In the city, the population was spread out with 23.3% under the age of 18, 6.0% from 18 to 24, 26.8% from 25 to 44, 24.3% from 45 to 64, and 19.6% who were 65 years of age or older. The median age was 42 years. For every 100 females, there were 90.9 males. For every 100 females age 18 and over, there were 86.3 males.

The median income for a household in the city was $49,566, and the median income for a family was $61,891. Males had a median income of $52,123 versus $31,892 for females. The per capita income for the city was $25,288. About 4.0% of families and 5.1% of the population were below the poverty line, including 6.1% of those under age 18 and 4.1% of those age 65 or over.


Trenton has an unemployment rate of 6.5%, higher than the US average of 3.7%. The sales tax rate is 6.0%, below the US average of 6.2%. The income tax rate is 4.3%, below the US average is 4.6%. The recent job growth rates in Trenton is at 0.7%, below the US average of 1.6%. The future job growth rates are estimated to be 35%, above the US average of 33.5%. Per capita income in Flat Rock is at an average rate of $31,870, above the average of $31,177. The average household income is $59,943, above the US average of $57,652. The family median income is $78,100 above the US average of $70,850. [16]

Trenton is a city home to many industrial factories and businesses, including McLouth Steel and the Trenton Channel Power Plant.

Trenton Channel Power PlantEdit

Trenton Channel Power Plant

The Trenton Channel Power Plant, a coal-burning power station in Trenton, opened on the shoreline of Detroit River in 1924, on the south side of Slocum Island. It is owned by Detroit Edison, a subsidiary of DTE Energy. It had 6 turbine generators with 13 coal-fired boilers when first commissioned. Each unit produced a rated 50 megawatts of electricity. Five short smoke stacks exhausted gases from the boilers. These were the first Detroit Edison units to use pulverized coal rather than the older style stoker-fired beds of coal. They were also the first power plants in the US to use electrostatic precipitators to capture fly ash from the stacks. Electrostatic precipitators, however, were in use in other industries at the time. In 1950, a second plant started up at the same site and adjoined the first plant. It had two turbine generators, #7 and #8, with a rating of 120 megawatts each. Two short smoke stacks released gases from the four boilers. Finally in 1968, Unit #9 was placed in service. It is a 550-megawatt turbine generator fed by a single boiler. It adjoins the high side plant and is located on the south side. One 563-foot-tall smoke stack is used for this unit. Soon afterwards, another stack, identical to the #9 stack, was erected to replace the two short stacks on the high side plant. Both tall stacks remain in service as of 2012.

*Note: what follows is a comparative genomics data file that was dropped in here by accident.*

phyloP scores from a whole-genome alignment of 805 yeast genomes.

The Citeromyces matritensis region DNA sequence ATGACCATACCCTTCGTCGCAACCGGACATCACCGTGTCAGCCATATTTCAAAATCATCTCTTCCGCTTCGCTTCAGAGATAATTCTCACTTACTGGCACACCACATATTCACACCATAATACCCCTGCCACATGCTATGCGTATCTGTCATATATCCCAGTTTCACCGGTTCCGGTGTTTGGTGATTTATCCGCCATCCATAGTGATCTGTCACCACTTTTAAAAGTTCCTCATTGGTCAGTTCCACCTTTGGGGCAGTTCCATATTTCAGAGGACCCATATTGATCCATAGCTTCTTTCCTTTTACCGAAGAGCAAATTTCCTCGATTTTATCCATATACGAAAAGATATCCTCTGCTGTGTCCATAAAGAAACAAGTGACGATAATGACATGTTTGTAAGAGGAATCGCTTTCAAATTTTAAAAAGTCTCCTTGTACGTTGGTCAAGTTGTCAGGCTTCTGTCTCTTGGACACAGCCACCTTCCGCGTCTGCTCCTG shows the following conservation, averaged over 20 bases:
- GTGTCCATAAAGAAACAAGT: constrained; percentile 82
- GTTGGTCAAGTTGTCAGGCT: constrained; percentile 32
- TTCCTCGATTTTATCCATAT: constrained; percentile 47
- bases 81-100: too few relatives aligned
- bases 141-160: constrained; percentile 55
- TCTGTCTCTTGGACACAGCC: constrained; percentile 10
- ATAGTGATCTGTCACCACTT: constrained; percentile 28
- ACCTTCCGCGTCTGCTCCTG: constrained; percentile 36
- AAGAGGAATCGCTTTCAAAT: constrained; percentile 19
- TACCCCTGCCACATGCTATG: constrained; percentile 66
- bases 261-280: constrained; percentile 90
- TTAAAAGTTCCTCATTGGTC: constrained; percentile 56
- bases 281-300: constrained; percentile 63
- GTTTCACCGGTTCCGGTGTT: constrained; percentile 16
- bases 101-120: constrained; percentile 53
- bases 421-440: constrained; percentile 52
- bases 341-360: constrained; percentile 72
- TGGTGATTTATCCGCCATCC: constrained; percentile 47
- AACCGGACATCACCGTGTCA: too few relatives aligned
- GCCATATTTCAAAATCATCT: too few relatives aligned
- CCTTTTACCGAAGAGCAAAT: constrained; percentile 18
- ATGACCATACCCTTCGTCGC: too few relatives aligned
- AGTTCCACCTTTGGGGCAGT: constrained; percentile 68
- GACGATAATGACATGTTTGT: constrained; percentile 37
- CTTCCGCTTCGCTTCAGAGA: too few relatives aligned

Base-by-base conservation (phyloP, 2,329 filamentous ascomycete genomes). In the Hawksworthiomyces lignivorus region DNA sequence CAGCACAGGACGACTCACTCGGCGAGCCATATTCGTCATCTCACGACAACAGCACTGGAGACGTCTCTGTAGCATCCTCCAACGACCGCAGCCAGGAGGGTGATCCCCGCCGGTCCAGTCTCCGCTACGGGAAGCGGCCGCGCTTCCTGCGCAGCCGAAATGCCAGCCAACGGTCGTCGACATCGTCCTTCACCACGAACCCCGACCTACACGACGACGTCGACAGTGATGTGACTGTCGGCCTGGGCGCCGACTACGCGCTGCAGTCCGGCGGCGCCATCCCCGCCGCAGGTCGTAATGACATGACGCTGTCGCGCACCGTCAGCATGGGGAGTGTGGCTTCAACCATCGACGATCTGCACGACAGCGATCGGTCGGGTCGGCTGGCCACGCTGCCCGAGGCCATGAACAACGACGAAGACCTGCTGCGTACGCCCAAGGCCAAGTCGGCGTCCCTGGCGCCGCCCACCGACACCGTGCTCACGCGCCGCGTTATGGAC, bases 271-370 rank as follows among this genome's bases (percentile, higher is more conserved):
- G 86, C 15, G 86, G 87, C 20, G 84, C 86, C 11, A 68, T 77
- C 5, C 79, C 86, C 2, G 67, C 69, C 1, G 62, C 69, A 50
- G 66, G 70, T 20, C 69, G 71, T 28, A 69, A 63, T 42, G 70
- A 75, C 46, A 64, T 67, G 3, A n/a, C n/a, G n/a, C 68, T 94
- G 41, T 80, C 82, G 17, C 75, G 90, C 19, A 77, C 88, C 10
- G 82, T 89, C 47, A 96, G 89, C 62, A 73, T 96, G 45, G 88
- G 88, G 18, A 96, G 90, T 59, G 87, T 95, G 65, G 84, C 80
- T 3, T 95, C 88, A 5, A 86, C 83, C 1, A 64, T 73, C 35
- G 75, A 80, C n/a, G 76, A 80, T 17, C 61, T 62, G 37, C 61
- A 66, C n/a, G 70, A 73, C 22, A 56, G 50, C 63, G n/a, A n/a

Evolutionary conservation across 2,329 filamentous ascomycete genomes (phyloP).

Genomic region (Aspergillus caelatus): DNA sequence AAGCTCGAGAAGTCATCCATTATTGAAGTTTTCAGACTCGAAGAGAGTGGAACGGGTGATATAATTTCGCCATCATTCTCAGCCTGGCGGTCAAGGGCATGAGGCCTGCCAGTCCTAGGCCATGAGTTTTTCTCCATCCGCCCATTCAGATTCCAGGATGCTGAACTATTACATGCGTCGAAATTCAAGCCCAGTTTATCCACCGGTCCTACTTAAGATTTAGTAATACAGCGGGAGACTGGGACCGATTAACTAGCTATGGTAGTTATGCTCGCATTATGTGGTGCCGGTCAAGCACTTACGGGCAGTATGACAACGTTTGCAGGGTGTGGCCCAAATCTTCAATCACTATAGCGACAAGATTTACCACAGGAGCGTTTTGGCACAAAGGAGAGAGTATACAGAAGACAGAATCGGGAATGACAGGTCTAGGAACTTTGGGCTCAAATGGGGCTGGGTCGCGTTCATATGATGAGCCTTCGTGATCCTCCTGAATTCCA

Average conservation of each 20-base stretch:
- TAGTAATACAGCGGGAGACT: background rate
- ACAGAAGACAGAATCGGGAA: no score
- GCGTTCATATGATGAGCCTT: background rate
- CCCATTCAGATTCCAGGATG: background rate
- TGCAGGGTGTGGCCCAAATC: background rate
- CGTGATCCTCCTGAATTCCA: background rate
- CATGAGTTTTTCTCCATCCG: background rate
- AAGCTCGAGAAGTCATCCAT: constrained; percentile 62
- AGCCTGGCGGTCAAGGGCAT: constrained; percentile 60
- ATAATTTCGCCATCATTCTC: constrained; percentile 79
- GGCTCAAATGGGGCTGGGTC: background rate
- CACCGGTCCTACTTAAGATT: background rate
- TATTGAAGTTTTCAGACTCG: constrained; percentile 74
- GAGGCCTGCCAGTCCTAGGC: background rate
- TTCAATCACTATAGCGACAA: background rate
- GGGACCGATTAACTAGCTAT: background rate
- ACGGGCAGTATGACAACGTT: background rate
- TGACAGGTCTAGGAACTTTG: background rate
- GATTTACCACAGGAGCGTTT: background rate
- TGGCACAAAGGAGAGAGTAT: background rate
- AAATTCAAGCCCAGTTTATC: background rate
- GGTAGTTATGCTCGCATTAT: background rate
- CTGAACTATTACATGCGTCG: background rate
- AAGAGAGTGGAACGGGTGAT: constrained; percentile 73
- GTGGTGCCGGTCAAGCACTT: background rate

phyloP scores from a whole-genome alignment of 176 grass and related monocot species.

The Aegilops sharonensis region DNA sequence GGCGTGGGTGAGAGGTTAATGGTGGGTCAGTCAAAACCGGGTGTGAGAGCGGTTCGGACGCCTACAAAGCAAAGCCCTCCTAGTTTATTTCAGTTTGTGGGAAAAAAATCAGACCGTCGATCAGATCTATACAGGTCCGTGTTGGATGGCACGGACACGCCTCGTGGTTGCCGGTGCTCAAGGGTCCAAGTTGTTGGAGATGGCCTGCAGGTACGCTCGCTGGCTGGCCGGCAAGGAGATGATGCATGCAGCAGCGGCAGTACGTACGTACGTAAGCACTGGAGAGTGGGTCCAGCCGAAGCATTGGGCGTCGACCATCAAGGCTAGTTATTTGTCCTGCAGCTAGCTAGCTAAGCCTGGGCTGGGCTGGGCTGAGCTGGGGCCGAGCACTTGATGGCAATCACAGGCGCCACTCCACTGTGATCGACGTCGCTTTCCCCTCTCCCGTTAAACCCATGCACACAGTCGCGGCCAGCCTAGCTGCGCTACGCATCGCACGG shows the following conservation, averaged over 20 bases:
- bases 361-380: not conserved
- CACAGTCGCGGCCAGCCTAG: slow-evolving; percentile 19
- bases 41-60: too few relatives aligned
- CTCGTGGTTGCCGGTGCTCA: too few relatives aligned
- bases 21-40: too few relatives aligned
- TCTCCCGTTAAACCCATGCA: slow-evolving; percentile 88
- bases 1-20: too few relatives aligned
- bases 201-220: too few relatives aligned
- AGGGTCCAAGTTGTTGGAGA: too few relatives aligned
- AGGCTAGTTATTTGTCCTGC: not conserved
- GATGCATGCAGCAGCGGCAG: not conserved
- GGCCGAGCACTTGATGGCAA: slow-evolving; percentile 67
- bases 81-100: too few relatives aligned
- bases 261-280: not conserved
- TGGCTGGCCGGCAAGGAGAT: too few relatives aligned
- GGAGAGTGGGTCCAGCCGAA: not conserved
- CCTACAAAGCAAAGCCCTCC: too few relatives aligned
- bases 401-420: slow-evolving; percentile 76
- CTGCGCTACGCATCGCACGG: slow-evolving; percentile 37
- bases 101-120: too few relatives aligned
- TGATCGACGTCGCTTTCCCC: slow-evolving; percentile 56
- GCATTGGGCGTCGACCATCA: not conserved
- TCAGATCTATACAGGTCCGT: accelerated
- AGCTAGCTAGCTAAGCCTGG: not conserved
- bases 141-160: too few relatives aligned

The characteristic striped smokestacks were constructed with an innovative “smokestack within a smokestack” design to reduce the level of pollutants released. The inner smokestacks were lined with asbestos to achieve this, which ended up later being removed at great cost.[17] The plant strives to keep its area pollutant-free. In 2002, the facility was designated a corporate wildlife habitat by the Wildlife Habitat Council. Because of their efforts, the Trenton Channel Power Plant and Sibley Quarry were co-awarded the Wildlife Habitat Council's Corporate Habitat of the Year award in 2004.[18]

By the mid-1970s, the low side plant was decommissioned and the boiler house was eventually demolished. In the 2010s, all generators except #9 were closed. The power plant is scheduled to close by 2023, because DTE Energy is planning to change to natural gas and renewable energy power plants.[19]

McLouth SteelEdit

Aerial view of the McLouth Steel Plant in Trenton